There are ways in which it departs from the average though, about 50 square metres are left to grow as a mini-meadow. This area is in its fourth year of meadow management and it is starting to look quite good. It has developed by a combination of mowing once a year with the cuttings removed and some seeding. I have not entirely gone for local native species, but they are the main component.

meadow

Back garden meadow

I am going to do a little daily “feature” within the blog entitled…

What’s in my meadow today?

yellow rattle

yellow rattle

In the meadow picture you can probably make out some yellow flowers that are not buttercup, these are yellow rattle, it is both a traditional element in a hay meadow and one that was not desirable if you wanted a good crop of hay. It is an annual that has seeds contained within the inflated calyx and as they dry they rattle, hence the name. As the hay was raked up the seeds would fall out, scattered about as the hay was turned. It was undesirable because it is semi-parasitic on other plants and often on grasses, so lots of yellow rattle meant less grass and so a poorer hay crop. In a back garden meadow it is useful as it reduces the vigour of the grasses making them less competitive and allowing the flowery herb species to prosper. The rattle is also a good nectar source in its own right being popular with bees in particular.

It was not a very sunny day but fairly warm and there were a few insects about, one of the largest hoverflies in the garden was a Sericomyia silentis, it is also one of the more attractive species.

Sericomyia silentis

Sericomyia silentis

One of the species that probably occurs in every garden int he country, is the garden snail, whilst they can be a nuisance in the vegetable patch are rather attractive in their own way. They can live for five years or more and will both hibernate to avoid the cold in winter and aestivate to avoid drought in summer.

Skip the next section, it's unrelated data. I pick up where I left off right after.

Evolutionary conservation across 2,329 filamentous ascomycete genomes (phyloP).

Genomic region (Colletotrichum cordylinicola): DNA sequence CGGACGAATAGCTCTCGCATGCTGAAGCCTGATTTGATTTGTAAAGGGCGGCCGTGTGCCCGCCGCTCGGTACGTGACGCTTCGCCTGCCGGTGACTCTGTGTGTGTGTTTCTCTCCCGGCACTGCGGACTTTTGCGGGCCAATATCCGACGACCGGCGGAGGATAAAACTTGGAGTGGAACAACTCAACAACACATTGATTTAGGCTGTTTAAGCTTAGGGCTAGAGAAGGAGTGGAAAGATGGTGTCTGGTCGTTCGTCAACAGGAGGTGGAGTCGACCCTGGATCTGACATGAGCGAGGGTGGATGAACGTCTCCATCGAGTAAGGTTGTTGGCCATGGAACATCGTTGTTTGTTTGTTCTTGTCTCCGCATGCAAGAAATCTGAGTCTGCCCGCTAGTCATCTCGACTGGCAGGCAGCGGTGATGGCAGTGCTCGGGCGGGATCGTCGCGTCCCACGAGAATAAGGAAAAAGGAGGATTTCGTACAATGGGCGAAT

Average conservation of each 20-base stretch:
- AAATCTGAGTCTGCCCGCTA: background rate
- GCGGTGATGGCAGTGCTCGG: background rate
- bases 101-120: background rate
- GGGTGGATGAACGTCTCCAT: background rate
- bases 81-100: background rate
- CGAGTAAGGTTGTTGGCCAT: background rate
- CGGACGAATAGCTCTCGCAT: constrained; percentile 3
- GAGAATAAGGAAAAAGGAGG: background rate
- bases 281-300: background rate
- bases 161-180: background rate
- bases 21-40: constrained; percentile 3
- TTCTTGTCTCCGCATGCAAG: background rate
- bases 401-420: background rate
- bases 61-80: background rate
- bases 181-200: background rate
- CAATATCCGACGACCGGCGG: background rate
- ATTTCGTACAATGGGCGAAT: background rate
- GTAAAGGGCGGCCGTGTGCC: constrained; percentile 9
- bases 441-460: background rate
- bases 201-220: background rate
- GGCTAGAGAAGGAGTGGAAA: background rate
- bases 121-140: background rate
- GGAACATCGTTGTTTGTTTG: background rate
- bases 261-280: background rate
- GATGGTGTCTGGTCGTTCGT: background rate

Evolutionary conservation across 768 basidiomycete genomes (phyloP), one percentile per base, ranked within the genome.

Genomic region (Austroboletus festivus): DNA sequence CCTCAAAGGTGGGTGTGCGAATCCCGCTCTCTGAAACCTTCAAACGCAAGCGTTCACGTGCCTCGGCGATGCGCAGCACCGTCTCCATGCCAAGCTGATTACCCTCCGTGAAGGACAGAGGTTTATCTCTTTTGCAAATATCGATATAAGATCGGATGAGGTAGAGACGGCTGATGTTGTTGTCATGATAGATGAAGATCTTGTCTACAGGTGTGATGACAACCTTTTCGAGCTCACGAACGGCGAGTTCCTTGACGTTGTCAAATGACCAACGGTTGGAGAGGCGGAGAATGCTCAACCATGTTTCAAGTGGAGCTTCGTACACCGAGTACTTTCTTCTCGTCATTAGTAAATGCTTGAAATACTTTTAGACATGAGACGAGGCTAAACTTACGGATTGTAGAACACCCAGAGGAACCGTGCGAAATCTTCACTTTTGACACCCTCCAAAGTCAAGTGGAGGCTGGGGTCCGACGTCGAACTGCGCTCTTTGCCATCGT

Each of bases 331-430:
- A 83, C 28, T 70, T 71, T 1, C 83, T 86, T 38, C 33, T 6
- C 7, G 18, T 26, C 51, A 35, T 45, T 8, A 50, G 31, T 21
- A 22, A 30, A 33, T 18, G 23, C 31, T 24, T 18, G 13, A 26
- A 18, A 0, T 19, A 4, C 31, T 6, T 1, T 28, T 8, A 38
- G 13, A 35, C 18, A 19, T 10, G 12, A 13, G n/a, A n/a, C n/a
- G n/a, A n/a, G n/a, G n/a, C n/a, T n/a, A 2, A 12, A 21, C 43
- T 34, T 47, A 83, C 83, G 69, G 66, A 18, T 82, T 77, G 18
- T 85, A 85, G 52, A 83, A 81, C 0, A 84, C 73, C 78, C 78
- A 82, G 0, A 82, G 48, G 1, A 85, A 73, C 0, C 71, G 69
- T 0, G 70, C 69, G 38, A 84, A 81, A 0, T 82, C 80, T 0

garden snail

garden snail Helix aspersa

30 Days Wild – Day 26

A day in the garden, although intermittent and eventually persistent rain forced me inside at times. I had intended to try and get pictures of  as many hoverflies as I could, but in the end I only got three! There were lots of the migrant marmalade hoverfly (Episyrphus balteatus).

Episyrphus balteatus

Episyrphus balteatus the marmalade hoverfly

The large number of Alliums are attracting lots of greater bulb fly (Merodon equestris).

Merodon equestris

Merodon equestris cleaning its face

My best was a species I have only seen ion the garden a few times, the large and rather impressive Sericomyia silentis.

Sericomyia silentis

Sericomyia silentis

It favours boggy ground and is especially common in the north and west of Britain, but locally it is fairly common in the New Forest.

The above pictures were all I managed in the few minutes of sunshine. In looking for the hoverflies I could not help but notice that many of the flowers were covered in tiny beetles, I think they are pollen beetles, some of the evening primrose flowers had dozens of them.

pollen beetles

pollen beetles